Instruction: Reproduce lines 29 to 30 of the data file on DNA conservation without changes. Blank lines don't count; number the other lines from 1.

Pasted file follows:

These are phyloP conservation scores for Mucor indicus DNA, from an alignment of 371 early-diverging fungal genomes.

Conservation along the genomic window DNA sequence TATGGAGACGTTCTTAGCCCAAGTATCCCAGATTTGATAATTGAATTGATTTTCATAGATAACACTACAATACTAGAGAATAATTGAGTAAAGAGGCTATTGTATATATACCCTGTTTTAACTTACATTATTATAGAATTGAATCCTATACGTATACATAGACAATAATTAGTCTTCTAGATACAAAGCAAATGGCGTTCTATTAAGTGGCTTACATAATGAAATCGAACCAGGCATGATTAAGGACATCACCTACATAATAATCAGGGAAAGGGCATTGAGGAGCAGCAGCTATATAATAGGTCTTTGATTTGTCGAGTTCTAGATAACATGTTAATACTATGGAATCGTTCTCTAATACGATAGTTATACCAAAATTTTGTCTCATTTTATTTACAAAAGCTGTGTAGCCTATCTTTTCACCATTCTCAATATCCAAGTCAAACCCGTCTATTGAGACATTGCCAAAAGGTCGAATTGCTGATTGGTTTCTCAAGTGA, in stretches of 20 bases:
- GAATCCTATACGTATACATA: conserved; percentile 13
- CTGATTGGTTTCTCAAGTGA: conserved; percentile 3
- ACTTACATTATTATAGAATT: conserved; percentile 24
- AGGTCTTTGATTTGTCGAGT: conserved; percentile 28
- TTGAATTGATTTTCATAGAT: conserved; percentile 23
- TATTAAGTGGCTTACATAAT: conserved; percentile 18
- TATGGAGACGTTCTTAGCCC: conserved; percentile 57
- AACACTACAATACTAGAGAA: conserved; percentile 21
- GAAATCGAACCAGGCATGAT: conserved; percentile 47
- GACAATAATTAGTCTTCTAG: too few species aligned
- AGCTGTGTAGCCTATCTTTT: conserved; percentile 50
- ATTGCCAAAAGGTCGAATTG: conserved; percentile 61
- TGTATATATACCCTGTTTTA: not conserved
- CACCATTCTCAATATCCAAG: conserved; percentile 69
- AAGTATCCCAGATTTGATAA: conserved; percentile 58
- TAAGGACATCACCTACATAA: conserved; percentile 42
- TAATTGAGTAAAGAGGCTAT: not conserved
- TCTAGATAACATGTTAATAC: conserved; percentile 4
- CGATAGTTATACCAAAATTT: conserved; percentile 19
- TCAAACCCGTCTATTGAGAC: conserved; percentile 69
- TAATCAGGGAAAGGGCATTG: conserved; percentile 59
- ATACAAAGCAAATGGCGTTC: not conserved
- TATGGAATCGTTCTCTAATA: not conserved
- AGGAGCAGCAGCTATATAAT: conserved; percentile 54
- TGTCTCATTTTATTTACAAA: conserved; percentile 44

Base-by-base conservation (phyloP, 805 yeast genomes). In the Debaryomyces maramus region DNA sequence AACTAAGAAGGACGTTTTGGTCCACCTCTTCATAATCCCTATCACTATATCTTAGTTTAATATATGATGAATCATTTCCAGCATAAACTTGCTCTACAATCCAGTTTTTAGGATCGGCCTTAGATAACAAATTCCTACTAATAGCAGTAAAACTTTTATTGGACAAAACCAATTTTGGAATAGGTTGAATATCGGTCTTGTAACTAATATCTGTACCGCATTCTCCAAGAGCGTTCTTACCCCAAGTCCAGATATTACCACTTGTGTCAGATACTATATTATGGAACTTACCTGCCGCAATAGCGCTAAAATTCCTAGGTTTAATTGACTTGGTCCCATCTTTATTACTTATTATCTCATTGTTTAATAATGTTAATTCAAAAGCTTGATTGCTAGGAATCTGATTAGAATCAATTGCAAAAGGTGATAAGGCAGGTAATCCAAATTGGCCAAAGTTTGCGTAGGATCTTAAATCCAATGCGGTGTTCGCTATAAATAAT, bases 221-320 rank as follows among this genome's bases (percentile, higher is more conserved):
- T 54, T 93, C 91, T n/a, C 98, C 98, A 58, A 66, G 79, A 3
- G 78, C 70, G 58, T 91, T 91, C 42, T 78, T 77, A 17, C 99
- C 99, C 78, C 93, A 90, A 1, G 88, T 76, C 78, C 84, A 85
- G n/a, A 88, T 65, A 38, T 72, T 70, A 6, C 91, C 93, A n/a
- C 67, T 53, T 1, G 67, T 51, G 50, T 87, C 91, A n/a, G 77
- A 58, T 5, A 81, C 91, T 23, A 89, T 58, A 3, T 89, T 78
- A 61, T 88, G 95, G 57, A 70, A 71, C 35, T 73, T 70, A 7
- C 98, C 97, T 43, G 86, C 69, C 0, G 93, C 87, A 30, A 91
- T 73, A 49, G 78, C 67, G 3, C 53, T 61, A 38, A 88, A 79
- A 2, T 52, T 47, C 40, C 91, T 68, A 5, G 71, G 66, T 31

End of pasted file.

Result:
- T 54, T 93, C 91, T n/a, C 98, C 98, A 58, A 66, G 79, A 3
- G 78, C 70, G 58, T 91, T 91, C 42, T 78, T 77, A 17, C 99